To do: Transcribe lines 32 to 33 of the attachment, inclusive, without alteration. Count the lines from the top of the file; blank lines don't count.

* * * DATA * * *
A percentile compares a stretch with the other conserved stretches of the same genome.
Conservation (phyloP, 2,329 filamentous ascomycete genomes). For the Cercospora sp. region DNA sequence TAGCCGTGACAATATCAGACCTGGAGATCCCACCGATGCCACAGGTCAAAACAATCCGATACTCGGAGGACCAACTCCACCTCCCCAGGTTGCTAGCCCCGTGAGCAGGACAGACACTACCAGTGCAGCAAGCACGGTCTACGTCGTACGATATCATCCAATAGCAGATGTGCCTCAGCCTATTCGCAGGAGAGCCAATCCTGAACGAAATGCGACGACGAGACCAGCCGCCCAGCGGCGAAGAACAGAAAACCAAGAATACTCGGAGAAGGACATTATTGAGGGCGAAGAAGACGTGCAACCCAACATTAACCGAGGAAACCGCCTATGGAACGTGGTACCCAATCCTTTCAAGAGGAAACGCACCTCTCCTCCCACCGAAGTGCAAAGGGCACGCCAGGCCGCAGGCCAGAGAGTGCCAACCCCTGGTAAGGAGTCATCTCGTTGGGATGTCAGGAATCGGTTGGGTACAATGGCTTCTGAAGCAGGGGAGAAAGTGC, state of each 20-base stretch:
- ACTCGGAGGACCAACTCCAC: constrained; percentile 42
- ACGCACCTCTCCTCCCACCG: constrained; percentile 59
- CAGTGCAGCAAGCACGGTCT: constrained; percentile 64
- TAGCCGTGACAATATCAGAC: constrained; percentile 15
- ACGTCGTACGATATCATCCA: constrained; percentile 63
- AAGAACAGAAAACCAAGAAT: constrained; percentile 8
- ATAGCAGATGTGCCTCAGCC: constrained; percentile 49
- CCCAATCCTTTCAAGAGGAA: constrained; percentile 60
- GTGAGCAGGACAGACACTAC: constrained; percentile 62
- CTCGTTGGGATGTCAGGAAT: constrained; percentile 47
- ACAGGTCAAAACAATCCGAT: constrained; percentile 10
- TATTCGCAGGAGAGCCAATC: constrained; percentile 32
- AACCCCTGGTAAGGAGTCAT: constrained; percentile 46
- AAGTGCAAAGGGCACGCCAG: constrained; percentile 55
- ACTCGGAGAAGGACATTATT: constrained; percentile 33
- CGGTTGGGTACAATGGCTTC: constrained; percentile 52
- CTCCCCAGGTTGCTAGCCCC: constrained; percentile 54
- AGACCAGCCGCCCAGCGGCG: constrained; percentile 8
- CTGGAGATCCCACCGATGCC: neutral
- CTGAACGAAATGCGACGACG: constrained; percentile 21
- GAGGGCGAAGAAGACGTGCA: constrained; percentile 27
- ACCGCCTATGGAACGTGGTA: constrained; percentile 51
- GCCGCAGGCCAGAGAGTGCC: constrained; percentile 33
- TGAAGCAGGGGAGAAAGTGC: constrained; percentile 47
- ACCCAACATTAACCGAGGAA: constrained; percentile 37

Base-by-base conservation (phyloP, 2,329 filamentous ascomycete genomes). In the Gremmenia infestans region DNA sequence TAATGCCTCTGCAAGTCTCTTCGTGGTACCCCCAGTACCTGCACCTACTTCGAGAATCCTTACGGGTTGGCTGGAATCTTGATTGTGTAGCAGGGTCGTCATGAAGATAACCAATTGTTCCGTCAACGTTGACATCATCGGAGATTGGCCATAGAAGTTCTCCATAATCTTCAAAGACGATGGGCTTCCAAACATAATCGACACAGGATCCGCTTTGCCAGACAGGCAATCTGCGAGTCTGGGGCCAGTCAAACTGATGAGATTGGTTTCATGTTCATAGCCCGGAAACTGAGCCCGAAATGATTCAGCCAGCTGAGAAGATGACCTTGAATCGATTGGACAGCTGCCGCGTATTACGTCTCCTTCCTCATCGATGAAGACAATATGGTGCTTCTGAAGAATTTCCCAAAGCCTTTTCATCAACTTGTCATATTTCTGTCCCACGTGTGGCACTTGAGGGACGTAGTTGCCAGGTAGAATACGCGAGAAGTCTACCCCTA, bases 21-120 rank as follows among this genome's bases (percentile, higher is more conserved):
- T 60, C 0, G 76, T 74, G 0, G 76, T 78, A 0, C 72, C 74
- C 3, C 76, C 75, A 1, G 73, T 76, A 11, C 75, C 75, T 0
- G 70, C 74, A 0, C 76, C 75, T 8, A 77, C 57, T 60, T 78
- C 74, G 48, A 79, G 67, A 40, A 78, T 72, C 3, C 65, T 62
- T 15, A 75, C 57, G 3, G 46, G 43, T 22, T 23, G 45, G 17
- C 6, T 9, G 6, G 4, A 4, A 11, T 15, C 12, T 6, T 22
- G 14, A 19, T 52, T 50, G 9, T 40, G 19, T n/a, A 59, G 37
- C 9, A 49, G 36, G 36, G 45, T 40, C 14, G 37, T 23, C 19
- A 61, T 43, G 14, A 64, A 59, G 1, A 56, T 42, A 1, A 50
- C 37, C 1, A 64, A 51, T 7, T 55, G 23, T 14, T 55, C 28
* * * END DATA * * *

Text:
- C 74, G 48, A 79, G 67, A 40, A 78, T 72, C 3, C 65, T 62
- T 15, A 75, C 57, G 3, G 46, G 43, T 22, T 23, G 45, G 17